The New Media Writing Prize (NWMP), now in its ninth year, has taken place at Bournemouth University’s (BU’s) Talbot Campus.
The international awards, which celebrate and showcase exciting and inventive stories across a range of formats, platforms and media, serve to embrace ideas from content creators based across the world who are building on the future of storytelling.
This year, guest speakers Stella Wisdom and Jerry Jenkins were present at the awards, speaking about how digital storytelling impacts on their work at the British Library, as well as how budding authors could use selected content that the library has made publically available. Last year, gaming veteran Adrian Smith joined the event to speak about his experiences in creating Lara Croft and the Tomb Raider video game series.
The event judges entries for four categories: The if:book UK New Media Writing Award, the Unicorn Student Award, the Dot Award, and the What’s New in Journalism Award. Dr Jim Pope, who co-ordinates the awards and sits on the judging panel, said: “We’ve had entries from across the planet, everywhere in the world, which is amazing. I think it’s really important to mention that we really are global and welcome work from everywhere. I want to thank all of the sponsors, without them, we can’t hold the event, and the judges that looked at over 150 entries.”
He added: “This year’s awards have had the strongest shortlist I’ve seen since I became involved in 2010, with some amazingly good work – judges went through three rounds of discussion before separating the entries.
Brad Gyori and Mary Hogarth, judges and BU academics from the Faculty of Media and Communication, took to the stage to award the 2018 What’s New In Publishing? Award to Berta Tilmantaite and her team for TRACES: Traversing the Past, an online interactive documentary piece which examines the routes taken by Lithuanian deportees to Siberia.
Team member Karolis Vyšniauskas, said: “The biggest challenge in creating this piece was the need for more time, it’s very hard to edit down these interviews and interesting material, including when people don’t say a lot, but are ‘saying’ everything by this. It was a self-funded project, as it usually is with us, but somehow we pulled through.”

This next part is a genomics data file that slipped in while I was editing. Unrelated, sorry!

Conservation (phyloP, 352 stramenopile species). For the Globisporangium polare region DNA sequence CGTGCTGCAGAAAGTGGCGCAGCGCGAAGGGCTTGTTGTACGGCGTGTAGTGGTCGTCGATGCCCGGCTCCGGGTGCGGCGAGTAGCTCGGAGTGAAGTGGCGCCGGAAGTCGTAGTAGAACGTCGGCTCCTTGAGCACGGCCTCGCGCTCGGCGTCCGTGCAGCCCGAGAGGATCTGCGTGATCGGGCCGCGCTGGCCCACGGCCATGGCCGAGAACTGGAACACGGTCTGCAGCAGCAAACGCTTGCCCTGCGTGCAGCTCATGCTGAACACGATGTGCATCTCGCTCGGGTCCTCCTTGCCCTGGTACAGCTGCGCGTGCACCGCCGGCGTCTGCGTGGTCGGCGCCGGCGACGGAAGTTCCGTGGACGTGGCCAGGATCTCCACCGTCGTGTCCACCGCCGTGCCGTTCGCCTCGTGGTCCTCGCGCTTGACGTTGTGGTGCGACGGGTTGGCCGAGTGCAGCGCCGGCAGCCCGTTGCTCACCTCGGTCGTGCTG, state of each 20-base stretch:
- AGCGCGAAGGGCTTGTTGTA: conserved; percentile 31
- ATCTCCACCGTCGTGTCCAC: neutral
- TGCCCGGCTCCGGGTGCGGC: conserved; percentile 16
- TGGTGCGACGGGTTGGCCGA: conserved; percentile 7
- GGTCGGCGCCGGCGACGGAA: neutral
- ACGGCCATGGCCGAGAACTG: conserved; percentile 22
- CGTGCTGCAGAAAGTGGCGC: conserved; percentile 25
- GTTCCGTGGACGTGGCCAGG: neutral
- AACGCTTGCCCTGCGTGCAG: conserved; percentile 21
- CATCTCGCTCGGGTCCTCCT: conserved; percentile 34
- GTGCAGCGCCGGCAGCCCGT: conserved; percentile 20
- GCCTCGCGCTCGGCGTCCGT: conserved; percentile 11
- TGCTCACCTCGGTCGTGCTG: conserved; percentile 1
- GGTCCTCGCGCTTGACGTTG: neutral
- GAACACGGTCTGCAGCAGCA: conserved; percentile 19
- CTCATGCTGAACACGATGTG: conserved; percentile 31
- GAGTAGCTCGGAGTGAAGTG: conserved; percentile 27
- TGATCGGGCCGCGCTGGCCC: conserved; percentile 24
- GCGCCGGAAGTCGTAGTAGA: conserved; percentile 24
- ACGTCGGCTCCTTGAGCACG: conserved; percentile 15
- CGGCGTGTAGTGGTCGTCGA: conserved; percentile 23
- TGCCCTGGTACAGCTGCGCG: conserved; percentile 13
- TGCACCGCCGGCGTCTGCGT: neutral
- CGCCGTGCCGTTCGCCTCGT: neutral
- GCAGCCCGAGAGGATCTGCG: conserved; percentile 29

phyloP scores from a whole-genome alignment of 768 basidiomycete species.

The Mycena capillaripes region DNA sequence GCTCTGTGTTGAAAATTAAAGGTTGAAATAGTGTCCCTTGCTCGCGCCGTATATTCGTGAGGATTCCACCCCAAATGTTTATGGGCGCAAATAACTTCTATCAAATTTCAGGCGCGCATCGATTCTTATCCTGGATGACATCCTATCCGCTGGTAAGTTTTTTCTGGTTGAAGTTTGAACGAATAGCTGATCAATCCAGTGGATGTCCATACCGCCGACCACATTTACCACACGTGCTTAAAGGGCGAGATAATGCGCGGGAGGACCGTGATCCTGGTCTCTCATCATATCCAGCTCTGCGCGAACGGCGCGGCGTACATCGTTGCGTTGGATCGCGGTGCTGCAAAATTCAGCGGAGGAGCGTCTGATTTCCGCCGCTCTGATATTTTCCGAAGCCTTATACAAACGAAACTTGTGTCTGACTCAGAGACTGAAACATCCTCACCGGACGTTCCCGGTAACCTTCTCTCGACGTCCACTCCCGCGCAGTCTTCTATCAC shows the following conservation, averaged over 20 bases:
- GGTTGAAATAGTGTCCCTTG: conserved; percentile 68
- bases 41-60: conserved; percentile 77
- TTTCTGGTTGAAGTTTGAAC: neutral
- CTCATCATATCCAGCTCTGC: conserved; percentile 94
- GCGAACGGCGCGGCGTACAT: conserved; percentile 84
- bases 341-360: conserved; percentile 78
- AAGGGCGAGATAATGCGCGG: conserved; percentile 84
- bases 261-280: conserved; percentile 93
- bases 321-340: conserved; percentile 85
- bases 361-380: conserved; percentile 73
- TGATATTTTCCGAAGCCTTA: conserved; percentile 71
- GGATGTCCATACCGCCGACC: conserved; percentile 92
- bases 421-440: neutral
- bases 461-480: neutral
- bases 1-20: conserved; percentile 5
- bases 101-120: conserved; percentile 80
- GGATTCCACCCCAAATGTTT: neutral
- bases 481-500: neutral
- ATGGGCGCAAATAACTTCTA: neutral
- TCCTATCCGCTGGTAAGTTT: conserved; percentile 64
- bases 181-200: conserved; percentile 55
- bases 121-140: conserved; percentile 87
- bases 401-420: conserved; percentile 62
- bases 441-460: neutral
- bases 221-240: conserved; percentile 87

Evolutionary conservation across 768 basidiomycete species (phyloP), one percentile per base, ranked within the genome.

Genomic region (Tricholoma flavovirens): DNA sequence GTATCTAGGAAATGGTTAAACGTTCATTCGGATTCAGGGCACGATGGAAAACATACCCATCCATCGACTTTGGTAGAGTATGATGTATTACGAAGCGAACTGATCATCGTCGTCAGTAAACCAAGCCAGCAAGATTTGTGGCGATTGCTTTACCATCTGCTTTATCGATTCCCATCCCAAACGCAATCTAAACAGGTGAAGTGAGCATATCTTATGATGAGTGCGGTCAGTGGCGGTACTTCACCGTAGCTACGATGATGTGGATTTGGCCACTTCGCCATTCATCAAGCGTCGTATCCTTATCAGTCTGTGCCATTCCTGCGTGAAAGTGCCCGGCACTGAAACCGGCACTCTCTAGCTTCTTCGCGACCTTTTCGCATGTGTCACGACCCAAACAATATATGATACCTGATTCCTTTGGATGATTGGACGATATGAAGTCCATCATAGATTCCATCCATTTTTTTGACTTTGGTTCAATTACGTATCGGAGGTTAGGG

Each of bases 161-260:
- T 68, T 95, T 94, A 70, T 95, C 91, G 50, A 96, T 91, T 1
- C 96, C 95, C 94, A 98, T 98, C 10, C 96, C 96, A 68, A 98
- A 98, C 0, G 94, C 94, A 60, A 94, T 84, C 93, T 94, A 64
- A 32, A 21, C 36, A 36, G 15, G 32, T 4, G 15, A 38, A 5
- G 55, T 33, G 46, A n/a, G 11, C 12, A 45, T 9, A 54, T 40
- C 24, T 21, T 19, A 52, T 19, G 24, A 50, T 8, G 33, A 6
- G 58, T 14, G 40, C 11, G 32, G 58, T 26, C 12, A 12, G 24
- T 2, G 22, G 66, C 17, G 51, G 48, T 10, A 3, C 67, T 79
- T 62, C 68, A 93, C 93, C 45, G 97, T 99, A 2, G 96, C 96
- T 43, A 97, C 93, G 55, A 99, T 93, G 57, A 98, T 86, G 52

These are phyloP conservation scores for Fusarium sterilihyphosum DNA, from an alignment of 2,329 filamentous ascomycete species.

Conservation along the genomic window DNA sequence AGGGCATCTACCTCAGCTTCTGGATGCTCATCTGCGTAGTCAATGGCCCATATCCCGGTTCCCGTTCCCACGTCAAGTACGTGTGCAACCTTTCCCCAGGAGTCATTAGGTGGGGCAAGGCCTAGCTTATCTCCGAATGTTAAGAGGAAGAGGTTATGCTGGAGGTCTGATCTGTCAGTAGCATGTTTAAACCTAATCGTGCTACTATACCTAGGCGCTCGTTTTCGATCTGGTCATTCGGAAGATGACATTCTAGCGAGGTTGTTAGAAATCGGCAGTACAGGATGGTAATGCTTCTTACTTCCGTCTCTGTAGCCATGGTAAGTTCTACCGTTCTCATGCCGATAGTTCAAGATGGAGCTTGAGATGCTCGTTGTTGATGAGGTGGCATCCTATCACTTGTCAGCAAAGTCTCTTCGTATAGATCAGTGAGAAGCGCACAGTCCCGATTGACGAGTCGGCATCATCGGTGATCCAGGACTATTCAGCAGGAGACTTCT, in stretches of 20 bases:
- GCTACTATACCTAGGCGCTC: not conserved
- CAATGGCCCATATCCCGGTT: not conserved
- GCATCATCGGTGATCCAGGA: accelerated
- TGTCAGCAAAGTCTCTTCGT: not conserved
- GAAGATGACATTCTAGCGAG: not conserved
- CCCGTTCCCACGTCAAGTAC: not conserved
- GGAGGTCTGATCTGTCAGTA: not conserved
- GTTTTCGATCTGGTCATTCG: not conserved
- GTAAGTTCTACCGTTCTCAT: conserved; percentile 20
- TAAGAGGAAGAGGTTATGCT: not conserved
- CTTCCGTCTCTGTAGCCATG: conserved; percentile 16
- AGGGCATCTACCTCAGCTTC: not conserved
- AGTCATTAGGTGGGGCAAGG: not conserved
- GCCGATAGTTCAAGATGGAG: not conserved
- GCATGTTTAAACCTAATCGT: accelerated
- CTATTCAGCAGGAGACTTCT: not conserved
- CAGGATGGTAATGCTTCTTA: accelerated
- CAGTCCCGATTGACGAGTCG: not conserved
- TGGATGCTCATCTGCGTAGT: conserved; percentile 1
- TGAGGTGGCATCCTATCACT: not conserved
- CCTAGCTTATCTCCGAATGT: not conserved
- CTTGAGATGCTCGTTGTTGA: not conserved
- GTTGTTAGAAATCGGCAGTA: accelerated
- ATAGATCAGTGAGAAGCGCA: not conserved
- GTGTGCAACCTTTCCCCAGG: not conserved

“In Lithuania, there is a problem where journalists tend to see new media projects not as a tool for storytelling, but a tool for new technology, and it should be the opposite. A journalists’ work continues – journalism is really, really necessary these days, and it’s good to see bright faces because sometimes you can feel alone in journalism, but you are not alone.”
Chris Meade, Director of if:book UK awarded the 2018 prize to VESSEL: virtual experience and superimposed story world in Elliot Lake project, by Kate Lackey.
Kate said: “The VESSEL project is a trans-media narrative and integrated alternate reality game set in the town of Elliot Lake in remote northern Ontario. This is a community arts initiative driven by a group of professional and amateur artists, writers, musicians, crafts people and visual media artists, who are collectively called the VESSEL trans-media storytelling lab. This is not-for-profit and its mandate is to investigate how media representation can progress community renewal.”
Previous if:book UK Dot Award winner, Lou Sarabadzic, also gave a brief talk on her project which looked at pop culture film names, like Into The Wild, and how these could influence content generators who shared their understanding through images.
Jackie Kennedy, Unicorn Chief Operating Officer of Unicorn Training, awarded the 2018 Unicorn Training Student Prize to BU student Corrie Smith for Captain Geriatric, an interactive story which asks viewers to explore the fictional town of Dumpleton - home to ageing superhero, Captain Geriatric. The prize, open to anyone who is a student at the time of content creation, offers winners the chance to take part in a three-month paid internship at the publisher’s HQ in Bournemouth.
Corrie said: “Captain Geriatric is basically something I wanted as a kid, but didn’t have – interactive stories. I’m a kid at heart, so when I was back at school, I created a superhero, and people created all of these young and fit ones. But why can’t we have an old war veteran who’s come back to save the day?”
Closing the awards ceremony, The New Media Writing Prize 2018 was awarded to A Dictionary of the Revolution by Amira Hanafi, whose creation looked at people’s recollections to words and definitions in the wake of the Arab Spring in Egypt. Amira said: “Thank you very much for recognising A Dictionary of the Revolution with the New Media Writing Prize. Thanks to Dr James Pope, Chris Meade and the jury for selecting the work and recognising practitioners of digital literature, e literature, new media writing and strengthening the field in general.
“The work is a series of 125 texts, over 200 people, talking about the language of the Egyptian revolution. My team and I recorded 200 hours of conversation; the material I worked with for a few years. I intended it to be a printed book, but as I worked to build an audio clip library, I started to realise that print was not the medium for this project because the narrative I put together was a complex and chaotic memory and non-linear narrative.”
To read more, and to see the shortlisted and winning films, visit: http://www.newmediawritingprize.co.uk/.